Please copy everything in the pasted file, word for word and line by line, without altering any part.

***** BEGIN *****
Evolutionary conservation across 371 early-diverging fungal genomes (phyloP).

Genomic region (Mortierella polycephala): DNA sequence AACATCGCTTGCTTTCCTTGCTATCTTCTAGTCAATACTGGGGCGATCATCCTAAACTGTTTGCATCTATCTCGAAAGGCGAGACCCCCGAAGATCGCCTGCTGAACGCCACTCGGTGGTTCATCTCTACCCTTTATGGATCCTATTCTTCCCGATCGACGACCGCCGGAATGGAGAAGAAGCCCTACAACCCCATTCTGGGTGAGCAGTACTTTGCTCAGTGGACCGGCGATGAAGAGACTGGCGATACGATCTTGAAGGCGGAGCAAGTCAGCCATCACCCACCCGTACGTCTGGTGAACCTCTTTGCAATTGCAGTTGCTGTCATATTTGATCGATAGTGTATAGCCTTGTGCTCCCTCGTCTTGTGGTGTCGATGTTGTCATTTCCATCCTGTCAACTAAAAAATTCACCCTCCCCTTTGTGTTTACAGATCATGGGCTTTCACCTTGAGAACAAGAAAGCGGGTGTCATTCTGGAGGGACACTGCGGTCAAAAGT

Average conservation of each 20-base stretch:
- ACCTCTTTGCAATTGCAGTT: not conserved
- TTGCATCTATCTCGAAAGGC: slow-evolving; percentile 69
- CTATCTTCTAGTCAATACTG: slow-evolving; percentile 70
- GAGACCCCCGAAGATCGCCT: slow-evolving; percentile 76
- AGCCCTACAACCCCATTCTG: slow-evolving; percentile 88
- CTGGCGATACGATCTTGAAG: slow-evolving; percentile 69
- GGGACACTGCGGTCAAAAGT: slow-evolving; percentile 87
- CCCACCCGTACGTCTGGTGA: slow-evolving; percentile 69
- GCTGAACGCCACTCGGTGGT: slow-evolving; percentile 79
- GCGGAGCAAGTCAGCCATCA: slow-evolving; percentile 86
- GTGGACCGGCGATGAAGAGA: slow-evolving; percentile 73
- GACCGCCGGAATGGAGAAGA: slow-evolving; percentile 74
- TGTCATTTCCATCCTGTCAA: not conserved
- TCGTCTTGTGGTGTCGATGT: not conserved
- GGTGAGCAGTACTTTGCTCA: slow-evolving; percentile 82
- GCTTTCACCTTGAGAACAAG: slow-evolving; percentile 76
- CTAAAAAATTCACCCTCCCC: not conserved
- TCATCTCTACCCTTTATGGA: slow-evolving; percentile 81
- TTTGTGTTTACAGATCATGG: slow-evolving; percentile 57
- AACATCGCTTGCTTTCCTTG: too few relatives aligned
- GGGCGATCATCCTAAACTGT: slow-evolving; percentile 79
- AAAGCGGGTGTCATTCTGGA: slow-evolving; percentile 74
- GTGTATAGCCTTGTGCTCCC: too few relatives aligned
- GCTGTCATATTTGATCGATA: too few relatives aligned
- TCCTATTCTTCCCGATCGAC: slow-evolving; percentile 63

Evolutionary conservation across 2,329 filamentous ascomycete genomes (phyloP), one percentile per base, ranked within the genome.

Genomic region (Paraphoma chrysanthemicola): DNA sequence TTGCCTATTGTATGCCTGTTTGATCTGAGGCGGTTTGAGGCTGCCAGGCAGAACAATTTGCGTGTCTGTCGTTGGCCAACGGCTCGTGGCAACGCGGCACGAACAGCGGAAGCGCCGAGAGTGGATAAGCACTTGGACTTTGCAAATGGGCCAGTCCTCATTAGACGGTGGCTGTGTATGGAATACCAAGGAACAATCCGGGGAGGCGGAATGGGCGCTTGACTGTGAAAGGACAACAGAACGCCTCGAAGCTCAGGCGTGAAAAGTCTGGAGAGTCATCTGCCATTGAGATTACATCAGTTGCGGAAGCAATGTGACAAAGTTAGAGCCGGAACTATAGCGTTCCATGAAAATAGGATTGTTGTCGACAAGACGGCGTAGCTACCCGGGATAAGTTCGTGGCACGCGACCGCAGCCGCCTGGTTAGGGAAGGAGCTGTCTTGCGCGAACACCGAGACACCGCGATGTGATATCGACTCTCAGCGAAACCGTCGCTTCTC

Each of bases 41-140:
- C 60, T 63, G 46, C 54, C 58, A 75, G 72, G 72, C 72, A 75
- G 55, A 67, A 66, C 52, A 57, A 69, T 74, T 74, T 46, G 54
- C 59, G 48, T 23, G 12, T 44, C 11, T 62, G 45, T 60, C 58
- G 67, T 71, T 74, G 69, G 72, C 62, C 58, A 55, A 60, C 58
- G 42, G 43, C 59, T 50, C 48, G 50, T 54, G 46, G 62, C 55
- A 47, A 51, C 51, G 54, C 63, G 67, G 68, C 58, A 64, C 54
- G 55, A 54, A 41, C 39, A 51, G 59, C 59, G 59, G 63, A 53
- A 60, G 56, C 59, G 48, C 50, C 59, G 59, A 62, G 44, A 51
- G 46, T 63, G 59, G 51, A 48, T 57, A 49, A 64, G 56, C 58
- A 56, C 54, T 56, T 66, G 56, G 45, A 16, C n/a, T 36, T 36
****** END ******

Evolutionary conservation across 371 early-diverging fungal genomes (phyloP).

Genomic region (Mortierella polycephala): DNA sequence AACATCGCTTGCTTTCCTTGCTATCTTCTAGTCAATACTGGGGCGATCATCCTAAACTGTTTGCATCTATCTCGAAAGGCGAGACCCCCGAAGATCGCCTGCTGAACGCCACTCGGTGGTTCATCTCTACCCTTTATGGATCCTATTCTTCCCGATCGACGACCGCCGGAATGGAGAAGAAGCCCTACAACCCCATTCTGGGTGAGCAGTACTTTGCTCAGTGGACCGGCGATGAAGAGACTGGCGATACGATCTTGAAGGCGGAGCAAGTCAGCCATCACCCACCCGTACGTCTGGTGAACCTCTTTGCAATTGCAGTTGCTGTCATATTTGATCGATAGTGTATAGCCTTGTGCTCCCTCGTCTTGTGGTGTCGATGTTGTCATTTCCATCCTGTCAACTAAAAAATTCACCCTCCCCTTTGTGTTTACAGATCATGGGCTTTCACCTTGAGAACAAGAAAGCGGGTGTCATTCTGGAGGGACACTGCGGTCAAAAGT

Average conservation of each 20-base stretch:
- ACCTCTTTGCAATTGCAGTT: not conserved
- TTGCATCTATCTCGAAAGGC: slow-evolving; percentile 69
- CTATCTTCTAGTCAATACTG: slow-evolving; percentile 70
- GAGACCCCCGAAGATCGCCT: slow-evolving; percentile 76
- AGCCCTACAACCCCATTCTG: slow-evolving; percentile 88
- CTGGCGATACGATCTTGAAG: slow-evolving; percentile 69
- GGGACACTGCGGTCAAAAGT: slow-evolving; percentile 87
- CCCACCCGTACGTCTGGTGA: slow-evolving; percentile 69
- GCTGAACGCCACTCGGTGGT: slow-evolving; percentile 79
- GCGGAGCAAGTCAGCCATCA: slow-evolving; percentile 86
- GTGGACCGGCGATGAAGAGA: slow-evolving; percentile 73
- GACCGCCGGAATGGAGAAGA: slow-evolving; percentile 74
- TGTCATTTCCATCCTGTCAA: not conserved
- TCGTCTTGTGGTGTCGATGT: not conserved
- GGTGAGCAGTACTTTGCTCA: slow-evolving; percentile 82
- GCTTTCACCTTGAGAACAAG: slow-evolving; percentile 76
- CTAAAAAATTCACCCTCCCC: not conserved
- TCATCTCTACCCTTTATGGA: slow-evolving; percentile 81
- TTTGTGTTTACAGATCATGG: slow-evolving; percentile 57
- AACATCGCTTGCTTTCCTTG: too few relatives aligned
- GGGCGATCATCCTAAACTGT: slow-evolving; percentile 79
- AAAGCGGGTGTCATTCTGGA: slow-evolving; percentile 74
- GTGTATAGCCTTGTGCTCCC: too few relatives aligned
- GCTGTCATATTTGATCGATA: too few relatives aligned
- TCCTATTCTTCCCGATCGAC: slow-evolving; percentile 63

Evolutionary conservation across 2,329 filamentous ascomycete genomes (phyloP), one percentile per base, ranked within the genome.

Genomic region (Paraphoma chrysanthemicola): DNA sequence TTGCCTATTGTATGCCTGTTTGATCTGAGGCGGTTTGAGGCTGCCAGGCAGAACAATTTGCGTGTCTGTCGTTGGCCAACGGCTCGTGGCAACGCGGCACGAACAGCGGAAGCGCCGAGAGTGGATAAGCACTTGGACTTTGCAAATGGGCCAGTCCTCATTAGACGGTGGCTGTGTATGGAATACCAAGGAACAATCCGGGGAGGCGGAATGGGCGCTTGACTGTGAAAGGACAACAGAACGCCTCGAAGCTCAGGCGTGAAAAGTCTGGAGAGTCATCTGCCATTGAGATTACATCAGTTGCGGAAGCAATGTGACAAAGTTAGAGCCGGAACTATAGCGTTCCATGAAAATAGGATTGTTGTCGACAAGACGGCGTAGCTACCCGGGATAAGTTCGTGGCACGCGACCGCAGCCGCCTGGTTAGGGAAGGAGCTGTCTTGCGCGAACACCGAGACACCGCGATGTGATATCGACTCTCAGCGAAACCGTCGCTTCTC

Each of bases 41-140:
- C 60, T 63, G 46, C 54, C 58, A 75, G 72, G 72, C 72, A 75
- G 55, A 67, A 66, C 52, A 57, A 69, T 74, T 74, T 46, G 54
- C 59, G 48, T 23, G 12, T 44, C 11, T 62, G 45, T 60, C 58
- G 67, T 71, T 74, G 69, G 72, C 62, C 58, A 55, A 60, C 58
- G 42, G 43, C 59, T 50, C 48, G 50, T 54, G 46, G 62, C 55
- A 47, A 51, C 51, G 54, C 63, G 67, G 68, C 58, A 64, C 54
- G 55, A 54, A 41, C 39, A 51, G 59, C 59, G 59, G 63, A 53
- A 60, G 56, C 59, G 48, C 50, C 59, G 59, A 62, G 44, A 51
- G 46, T 63, G 59, G 51, A 48, T 57, A 49, A 64, G 56, C 58
- A 56, C 54, T 56, T 66, G 56, G 45, A 16, C n/a, T 36, T 36